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  • Short Communication
  • Open Access

Schistosoma japonicum: The design and experimental evaluation of a multivalent DNA vaccine

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  • 1Email author,
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Cellular & Molecular Biology LettersAn International Journal11:36

  • Received: 11 March 2006
  • Accepted: 14 June 2006


The aim of this study was to construct and evaluate the immunity efficacy of the DNA multivalent vaccine pVIVO2SjFABP-23. The vaccine was constructed and produced as follows. Forty BALB/c mice were divided into four groups designated pVIVO2, pVIVO2Sj23, pVIVO2SjFABP and pVIVO2SjFABP-23. Each mouse was immunized with 100 μg of the corresponding plasmid DNA by intramuscular injection. 28 days post-vaccination, the mice were challenged with S. japonicum cercariae, and the worm and egg burdens were determined 42 days post-challenge. Serum samples were collected from all the mice before and after vaccination and at the end of the experiment, and used for antibody detection. The IFN-γ and IL-4 levels were quantified in the supernatants of specifically stimulated spleen cells. The number of worms was reduced by 52%, 40% and 42% in mice respectively immunized with pVIVO2SjFABP-23, pVIVO2Sj23 or pVIVO2SjFABP. A respective 61%, 38% and 39% egg reduction was determined relative to those mice that only received the empty pVIVO2 plasmid. pVIVO2SjFABP-23 immunization increased IgG levels against SWAP and SEA. Increased IFN-γ levels were detected in the supernatant of specific stimulated spleen cells from mice immunized with the 3 different constructs. The multivalent DNA vaccine developed induced higher levels of protection than the two monovalent tested vaccines.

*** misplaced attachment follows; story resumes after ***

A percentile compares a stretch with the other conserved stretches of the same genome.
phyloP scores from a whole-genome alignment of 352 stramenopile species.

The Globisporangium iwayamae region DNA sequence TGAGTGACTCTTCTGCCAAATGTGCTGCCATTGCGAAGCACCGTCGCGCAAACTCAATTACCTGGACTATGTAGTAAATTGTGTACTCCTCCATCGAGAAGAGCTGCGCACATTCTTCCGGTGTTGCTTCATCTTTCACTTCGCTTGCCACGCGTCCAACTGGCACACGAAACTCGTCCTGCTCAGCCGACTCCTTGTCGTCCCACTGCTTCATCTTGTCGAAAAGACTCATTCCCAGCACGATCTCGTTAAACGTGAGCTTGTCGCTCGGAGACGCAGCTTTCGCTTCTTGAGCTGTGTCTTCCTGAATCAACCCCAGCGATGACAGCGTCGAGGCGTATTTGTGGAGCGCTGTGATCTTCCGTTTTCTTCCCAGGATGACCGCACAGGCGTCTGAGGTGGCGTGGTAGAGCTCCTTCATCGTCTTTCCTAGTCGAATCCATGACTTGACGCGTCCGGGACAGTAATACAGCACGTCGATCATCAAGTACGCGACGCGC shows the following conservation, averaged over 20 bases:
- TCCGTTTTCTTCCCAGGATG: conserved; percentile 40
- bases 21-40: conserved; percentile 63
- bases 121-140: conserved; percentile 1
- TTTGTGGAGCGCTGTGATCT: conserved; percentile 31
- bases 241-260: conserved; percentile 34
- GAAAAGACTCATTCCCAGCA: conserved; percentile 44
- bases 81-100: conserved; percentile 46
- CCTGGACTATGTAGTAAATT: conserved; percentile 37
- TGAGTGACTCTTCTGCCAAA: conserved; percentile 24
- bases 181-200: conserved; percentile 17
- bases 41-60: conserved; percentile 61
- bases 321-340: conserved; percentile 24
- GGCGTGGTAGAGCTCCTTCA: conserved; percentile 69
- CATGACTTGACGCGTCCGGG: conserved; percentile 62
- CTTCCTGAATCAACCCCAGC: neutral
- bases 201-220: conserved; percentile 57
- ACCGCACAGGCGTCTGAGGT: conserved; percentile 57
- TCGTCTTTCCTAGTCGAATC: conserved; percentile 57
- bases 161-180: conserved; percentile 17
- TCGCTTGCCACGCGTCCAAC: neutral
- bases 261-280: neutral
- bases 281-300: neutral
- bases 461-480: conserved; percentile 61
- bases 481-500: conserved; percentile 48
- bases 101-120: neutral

Key words

  • DNA vaccine
  • Schistosoma japonicum
  • Sj23
  • SjFABP
  • Protective efficacy